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71278Re: [tied] What is a "regular (endocentric) thematicization"?

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  • Bhrihskwobhloukstroy
    Aug 21, 2013
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      Semitic languages, especially Arabic, are even much more complex (Just
      think in PIE there were five ablaut grades vs. a theoretic maximum
      of... 81 in Semitic words!)

      2013/8/21, r_brunner <rbrunner@...>:
      >
      >
      >
      > --- In cybalist@yahoogroups.com, Bhrihskwobhloukstroy
      > <bhrihstlobhrouzghdhroy@...> wrote:
      >>
      >> 2013/8/18, r_brunner <rbrunner@...>:
      >> > The Wiktionary entry at http://en.wiktionary.org/wiki/war#Tocharian_B
      >> > for
      >> > the Tocharian B word for "water" gives a PIE form *udrom as the
      >> > probable
      >> > origin for this and states that *udrom is a "regular (endocentric)
      >> > thematicization".
      >> >
      >> > I could not find out what this means. Does this say that already in PIE
      >> > there might have been a special form *udrom of the "water" word and say
      >> > something how that form might have developed?
      >>
      >> 'Thematicization' means that a thematic vowel *-o- is added to a
      >> consonantal stem, in this case *udr-. 'Endocentric' has two meanings:
      >> 1) in derivational morphology, it's a derivation without suffixes and,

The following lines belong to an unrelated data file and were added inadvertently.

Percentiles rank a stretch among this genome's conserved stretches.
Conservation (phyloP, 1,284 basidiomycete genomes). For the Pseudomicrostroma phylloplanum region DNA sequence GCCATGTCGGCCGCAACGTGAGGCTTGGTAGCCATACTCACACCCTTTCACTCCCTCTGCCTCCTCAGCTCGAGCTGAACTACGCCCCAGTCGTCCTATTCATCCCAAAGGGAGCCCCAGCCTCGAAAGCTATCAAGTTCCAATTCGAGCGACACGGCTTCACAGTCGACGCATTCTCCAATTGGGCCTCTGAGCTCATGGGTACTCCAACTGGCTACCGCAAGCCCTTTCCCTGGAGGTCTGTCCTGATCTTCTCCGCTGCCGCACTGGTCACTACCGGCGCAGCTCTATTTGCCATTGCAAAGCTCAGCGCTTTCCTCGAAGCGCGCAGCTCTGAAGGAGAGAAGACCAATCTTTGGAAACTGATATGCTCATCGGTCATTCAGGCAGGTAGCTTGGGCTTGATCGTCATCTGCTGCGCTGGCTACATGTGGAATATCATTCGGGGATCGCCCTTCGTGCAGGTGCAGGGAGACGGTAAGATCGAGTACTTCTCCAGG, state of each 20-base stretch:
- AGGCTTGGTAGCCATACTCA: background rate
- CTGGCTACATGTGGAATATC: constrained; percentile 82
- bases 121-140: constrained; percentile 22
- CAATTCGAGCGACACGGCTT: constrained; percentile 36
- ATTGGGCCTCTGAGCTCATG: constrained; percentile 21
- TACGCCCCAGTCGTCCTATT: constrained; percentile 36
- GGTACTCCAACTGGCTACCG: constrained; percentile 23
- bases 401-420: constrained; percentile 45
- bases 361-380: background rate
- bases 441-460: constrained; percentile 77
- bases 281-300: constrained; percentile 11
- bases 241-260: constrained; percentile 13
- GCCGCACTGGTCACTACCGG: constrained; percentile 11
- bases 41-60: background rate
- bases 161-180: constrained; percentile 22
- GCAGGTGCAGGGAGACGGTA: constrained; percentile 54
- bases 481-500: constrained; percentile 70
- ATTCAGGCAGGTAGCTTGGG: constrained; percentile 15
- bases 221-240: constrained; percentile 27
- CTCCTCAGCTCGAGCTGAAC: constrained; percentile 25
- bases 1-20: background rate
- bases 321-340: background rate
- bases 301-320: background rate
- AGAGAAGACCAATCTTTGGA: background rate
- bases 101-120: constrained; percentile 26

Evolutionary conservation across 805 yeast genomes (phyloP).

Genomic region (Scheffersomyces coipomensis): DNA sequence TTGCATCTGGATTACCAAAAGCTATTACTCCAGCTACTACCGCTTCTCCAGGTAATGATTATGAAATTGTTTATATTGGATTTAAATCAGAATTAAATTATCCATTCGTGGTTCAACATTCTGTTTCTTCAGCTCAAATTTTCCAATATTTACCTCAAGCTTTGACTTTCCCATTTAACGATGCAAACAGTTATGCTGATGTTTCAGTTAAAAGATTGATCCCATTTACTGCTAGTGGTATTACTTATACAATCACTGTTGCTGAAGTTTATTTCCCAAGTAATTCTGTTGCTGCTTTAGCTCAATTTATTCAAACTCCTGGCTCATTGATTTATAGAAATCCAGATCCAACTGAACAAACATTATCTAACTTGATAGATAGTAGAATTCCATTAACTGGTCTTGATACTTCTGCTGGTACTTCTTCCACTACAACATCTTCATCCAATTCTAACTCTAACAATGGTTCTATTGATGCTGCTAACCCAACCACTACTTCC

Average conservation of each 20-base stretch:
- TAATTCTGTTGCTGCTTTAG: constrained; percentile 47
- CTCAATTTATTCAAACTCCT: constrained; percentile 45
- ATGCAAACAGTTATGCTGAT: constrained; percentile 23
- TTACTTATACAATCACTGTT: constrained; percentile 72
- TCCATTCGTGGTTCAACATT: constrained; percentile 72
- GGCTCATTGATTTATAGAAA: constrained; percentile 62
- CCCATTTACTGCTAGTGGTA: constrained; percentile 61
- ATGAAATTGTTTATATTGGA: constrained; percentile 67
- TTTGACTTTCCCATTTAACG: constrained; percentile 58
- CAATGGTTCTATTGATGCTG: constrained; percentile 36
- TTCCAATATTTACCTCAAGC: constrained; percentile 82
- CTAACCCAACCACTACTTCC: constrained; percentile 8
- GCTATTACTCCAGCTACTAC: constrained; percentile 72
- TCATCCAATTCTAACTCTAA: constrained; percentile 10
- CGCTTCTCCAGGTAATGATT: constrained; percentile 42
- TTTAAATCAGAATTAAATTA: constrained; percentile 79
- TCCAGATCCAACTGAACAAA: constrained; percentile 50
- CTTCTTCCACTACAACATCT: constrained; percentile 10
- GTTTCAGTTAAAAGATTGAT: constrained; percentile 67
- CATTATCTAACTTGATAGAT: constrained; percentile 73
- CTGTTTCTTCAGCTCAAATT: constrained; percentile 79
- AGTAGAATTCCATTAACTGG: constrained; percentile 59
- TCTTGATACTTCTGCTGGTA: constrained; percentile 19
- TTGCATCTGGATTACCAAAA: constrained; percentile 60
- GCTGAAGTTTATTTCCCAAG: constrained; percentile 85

>> precisely, based on the weak stem (= stem of the Genitive case) of the
      >> basic word, in this case *udr- (Nominative *wed-Å r, Genitive *ud-r-os,
      >> stem *ud-r- + ending *-os);
      >> 2) in thematicizations and compositional morphology, an endocentric
      >> derivation keeps the same referent of the basic word, while an
      >> exocentric one gets possessive meaning (e.g. *'udro-, with root
      >> accent, should mean 'water', while *udr-'o-, with suffixal accent,
      >> should mean 'having water').
      >>
      >> In this case both meanings of 'endocentric' seem to have been
      >> conflated together, since *udr-o- is both base on weak stem *ud-r- and
      >> provided with the same referent 'water'
      >>
      >> >
      >> > I traced the info back to the entry for "war" in "A Dictionary of
      >> > Tocharian
      >> > B" by Douglas Q. Adams, so it's probably reasonably up-to-date, but
      >> > that
      >> > entry does not include more explanation concerning this.
      >> >
      >> > And what is *udrom in the root-suffix-ending scheme? *ud-r-om? With
      >> > what
      >> > roles for suffix "r" and ending "om"?
      >> >
      >> zero grade for both root (*ud-) and suffix (*-r-) implies a basic
      >> word with a hysterokinetic or amphikinetic paradigm (hysterokinetic =
      >> strong stems with zero-grade root, accented full or lengthened suffix
      >> and zero ending, weak stems with zero grado root and suffix and
      >> accented full-grade endings; amphikinetic = strong stems with
      >> full-grade accented root, zero-grade suffix, and lengthened ending,
      >> weak stems with zero grado root and suffix and accented full-grade
      >> endings, although in strong stems the lengthened grade can affect the
      >> suffix instead of the ending);
      >> the ending *-o-m exhibits thematic vowel, in the thought of our
      >> most regretted Jens a sort of postponed article, with the marker of
      >> non-animate gender in direct cases
      >>
      >
      > Thanks for this extensive information!
      >
      > The more I learn about PIE the more I am amazed about the PIE
      > root-suffix-ending word formation scheme. I have some difficulty to really
      > grasp that a language could form words in such a highly systematic way.
      >
      > Were linguists surprised when they had finally puzzled this together, or are
      > there precedents? Are there other - current, living - languages that have a
      > similar system of word formation?
      >
      >
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